MANHATTAN, KAS. — Central Kansas wheat appears to have suffered the most severe damage from the Easter weekend freeze based on early observations, the Kansas Association of Wheat Growers (K.A.W.G.) said on Thursday.

Although a few more days of growing still is needed to determine the result of freeze damage to the Kansas wheat crop, accounts from individual growers at a series of meetings across the state are beginning to give better definition to the extent of the damage.

Kansas State University Research and Extension organized 11 meetings across the state from April 17-23 to discuss with growers how to detect freeze damage and options once the amount of damage is known. It was critical that producers contact their crop insurance agents, K.A.W.G. said, "No tearing up of the crop should be done without the approval of the crop insurance company."

After attending a meeting in Hesston, Kas., on Tuesday, K.A.W.G. director Bruce Otte said, "My first and second tillers are gone. So, I will have to see what develops." Paul Penner, vice-president of K.A.W.G. and a wheat grower from Hillsboro, Kas., also in the central part of the state, said, "My evaluation of our wheat fields is we have almost total damage to the main stalks and tillers."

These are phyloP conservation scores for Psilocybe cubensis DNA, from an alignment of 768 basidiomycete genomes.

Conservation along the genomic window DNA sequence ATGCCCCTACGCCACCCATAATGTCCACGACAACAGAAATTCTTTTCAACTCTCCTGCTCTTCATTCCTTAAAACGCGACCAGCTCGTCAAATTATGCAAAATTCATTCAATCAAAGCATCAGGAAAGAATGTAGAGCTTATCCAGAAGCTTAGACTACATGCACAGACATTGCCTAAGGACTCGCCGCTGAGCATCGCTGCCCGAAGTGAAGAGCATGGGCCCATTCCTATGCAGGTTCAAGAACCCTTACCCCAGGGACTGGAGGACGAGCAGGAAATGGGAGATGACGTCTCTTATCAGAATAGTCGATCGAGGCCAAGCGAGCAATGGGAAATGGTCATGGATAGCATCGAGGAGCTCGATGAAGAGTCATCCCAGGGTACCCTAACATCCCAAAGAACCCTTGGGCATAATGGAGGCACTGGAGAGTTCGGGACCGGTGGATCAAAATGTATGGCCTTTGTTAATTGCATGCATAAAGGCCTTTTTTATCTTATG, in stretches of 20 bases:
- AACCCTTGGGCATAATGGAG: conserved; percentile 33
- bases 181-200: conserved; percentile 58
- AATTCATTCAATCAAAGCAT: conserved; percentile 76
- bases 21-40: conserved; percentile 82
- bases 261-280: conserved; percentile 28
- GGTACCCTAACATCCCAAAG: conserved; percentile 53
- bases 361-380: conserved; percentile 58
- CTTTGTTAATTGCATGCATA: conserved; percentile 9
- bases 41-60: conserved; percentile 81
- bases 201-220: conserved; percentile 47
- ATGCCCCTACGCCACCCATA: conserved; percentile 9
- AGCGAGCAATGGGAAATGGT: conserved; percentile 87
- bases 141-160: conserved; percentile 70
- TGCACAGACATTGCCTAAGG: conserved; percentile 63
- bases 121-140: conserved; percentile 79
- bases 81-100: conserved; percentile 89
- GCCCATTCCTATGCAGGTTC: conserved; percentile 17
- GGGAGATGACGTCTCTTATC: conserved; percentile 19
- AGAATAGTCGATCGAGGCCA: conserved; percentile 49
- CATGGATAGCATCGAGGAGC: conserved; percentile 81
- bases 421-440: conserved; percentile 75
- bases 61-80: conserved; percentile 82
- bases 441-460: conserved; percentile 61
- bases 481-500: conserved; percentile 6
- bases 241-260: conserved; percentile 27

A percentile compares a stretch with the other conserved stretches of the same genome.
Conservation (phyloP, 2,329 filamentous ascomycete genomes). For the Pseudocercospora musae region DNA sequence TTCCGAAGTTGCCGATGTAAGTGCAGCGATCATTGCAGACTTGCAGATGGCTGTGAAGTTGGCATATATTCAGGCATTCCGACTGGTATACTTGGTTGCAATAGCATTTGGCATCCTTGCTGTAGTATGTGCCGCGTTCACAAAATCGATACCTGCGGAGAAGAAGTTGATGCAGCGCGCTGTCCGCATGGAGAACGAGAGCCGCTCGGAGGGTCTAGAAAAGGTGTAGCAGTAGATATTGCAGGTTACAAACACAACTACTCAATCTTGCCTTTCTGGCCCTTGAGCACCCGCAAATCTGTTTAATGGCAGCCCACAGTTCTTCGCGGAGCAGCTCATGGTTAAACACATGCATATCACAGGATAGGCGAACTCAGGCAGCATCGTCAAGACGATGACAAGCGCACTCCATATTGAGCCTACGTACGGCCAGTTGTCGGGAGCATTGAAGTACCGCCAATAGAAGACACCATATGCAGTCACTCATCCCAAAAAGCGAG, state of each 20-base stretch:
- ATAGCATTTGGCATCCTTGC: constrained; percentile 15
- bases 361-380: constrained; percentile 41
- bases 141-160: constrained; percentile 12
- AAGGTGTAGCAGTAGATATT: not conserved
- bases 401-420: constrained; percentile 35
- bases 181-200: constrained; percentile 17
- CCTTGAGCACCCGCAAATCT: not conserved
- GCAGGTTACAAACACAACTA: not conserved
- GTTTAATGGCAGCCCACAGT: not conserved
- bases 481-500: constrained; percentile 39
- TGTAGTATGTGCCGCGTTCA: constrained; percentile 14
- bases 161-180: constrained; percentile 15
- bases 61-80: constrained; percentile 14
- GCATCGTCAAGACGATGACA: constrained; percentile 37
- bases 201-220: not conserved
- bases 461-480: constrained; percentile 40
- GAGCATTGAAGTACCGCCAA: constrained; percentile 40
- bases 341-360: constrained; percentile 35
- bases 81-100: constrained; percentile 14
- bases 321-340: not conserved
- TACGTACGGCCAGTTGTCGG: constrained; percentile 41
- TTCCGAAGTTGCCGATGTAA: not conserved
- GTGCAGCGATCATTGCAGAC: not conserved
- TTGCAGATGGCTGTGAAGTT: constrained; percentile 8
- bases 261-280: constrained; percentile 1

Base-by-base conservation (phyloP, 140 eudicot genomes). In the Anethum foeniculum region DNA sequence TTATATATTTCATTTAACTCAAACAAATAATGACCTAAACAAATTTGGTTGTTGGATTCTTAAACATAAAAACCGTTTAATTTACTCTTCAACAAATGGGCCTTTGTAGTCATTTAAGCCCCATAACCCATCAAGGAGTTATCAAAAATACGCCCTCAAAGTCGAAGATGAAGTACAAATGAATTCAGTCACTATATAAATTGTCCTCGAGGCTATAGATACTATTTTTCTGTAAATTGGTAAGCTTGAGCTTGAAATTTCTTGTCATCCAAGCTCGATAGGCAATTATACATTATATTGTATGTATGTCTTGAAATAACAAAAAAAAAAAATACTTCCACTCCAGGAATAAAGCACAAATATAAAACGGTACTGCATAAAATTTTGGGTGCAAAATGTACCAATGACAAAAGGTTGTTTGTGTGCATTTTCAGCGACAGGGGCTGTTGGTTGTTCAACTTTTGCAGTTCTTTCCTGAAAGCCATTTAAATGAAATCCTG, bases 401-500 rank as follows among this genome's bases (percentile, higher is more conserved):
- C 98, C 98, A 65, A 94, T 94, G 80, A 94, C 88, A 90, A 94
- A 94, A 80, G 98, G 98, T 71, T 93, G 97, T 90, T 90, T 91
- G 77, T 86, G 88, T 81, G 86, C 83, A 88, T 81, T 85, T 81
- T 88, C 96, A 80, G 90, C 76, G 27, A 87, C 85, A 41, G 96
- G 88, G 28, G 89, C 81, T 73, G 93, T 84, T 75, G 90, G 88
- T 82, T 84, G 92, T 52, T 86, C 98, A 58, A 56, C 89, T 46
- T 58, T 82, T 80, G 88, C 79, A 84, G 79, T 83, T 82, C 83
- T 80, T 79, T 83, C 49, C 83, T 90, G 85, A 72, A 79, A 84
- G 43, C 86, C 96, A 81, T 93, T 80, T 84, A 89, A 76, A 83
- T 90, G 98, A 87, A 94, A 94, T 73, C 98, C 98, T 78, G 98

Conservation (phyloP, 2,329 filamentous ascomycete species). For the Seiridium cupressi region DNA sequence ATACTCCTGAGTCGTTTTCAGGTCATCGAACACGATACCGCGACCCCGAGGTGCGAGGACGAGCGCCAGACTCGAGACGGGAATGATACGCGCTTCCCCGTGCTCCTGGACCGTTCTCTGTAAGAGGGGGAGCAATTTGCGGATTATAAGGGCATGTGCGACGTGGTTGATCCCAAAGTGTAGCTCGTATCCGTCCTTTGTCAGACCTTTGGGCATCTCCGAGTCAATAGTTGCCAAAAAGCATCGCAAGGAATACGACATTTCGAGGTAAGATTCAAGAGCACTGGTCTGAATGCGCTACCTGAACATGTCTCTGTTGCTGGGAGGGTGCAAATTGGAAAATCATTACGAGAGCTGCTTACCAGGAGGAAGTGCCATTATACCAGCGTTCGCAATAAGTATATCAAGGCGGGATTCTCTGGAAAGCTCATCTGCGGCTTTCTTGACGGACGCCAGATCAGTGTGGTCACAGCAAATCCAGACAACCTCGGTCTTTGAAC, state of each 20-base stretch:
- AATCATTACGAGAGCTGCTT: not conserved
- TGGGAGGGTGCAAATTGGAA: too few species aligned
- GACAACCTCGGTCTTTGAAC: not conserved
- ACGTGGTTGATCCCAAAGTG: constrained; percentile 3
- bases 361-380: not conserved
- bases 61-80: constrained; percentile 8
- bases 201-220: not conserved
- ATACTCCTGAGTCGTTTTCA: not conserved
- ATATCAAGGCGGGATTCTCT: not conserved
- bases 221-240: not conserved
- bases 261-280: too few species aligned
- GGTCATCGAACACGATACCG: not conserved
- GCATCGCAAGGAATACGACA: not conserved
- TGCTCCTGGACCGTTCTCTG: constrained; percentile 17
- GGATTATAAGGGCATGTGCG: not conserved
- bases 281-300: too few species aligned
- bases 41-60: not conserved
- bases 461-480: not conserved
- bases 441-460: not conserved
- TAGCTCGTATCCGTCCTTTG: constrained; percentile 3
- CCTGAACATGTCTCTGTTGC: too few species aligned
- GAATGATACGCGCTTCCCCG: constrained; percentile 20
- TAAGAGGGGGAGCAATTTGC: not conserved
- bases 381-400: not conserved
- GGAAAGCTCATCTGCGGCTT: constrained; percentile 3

Much of the preliminary freeze information indicates the area of heaviest damage is in central Kansas, the association said. Reports from growers in other parts of the state indicated less severe damage from the freeze, but perhaps more damage from heavy, wet snow the following week.

"My wheat survived the freeze much better than I anticipated," said Randy Fritzemeier, a K.A.W.G. board member and farmer from Stafford, Kas. "I didn’t find any damage to the head of the wheat." But he noted wheat broken at the base from the heavy snow. "This won’t come back up," he said.

Some growers said wheat that had been grazed looked better than wheat that had not been grazed.

Kansas Wheat chief executive officer Dusti Fritz said most reports from the Hesston meeting indicated the primary plant was dead but secondary and tertiary tillers were beginning to emerge under the soil.

"The conclusions drawn are that all of our chance for a crop in this severely damaged area weighs on those newly emerging tillers, and weather will play a vital role through the month of June on whether or not they will survive," she said.

As of April 15, Kansas Agricultural Statistics said 18% of the state’s wheat had received severe freeze damage (0% two weeks prior), 26% moderate damage (1%), 25% light damage (8%) and 31% no damage (91%). The Kansas crop was rated 36% good to excellent (77% two weeks earlier), 37% fair (19%), and 27% poor to very poor (4%). Sixty-five per cent of the crop was in the joint stage, compared with 53% as average for the date.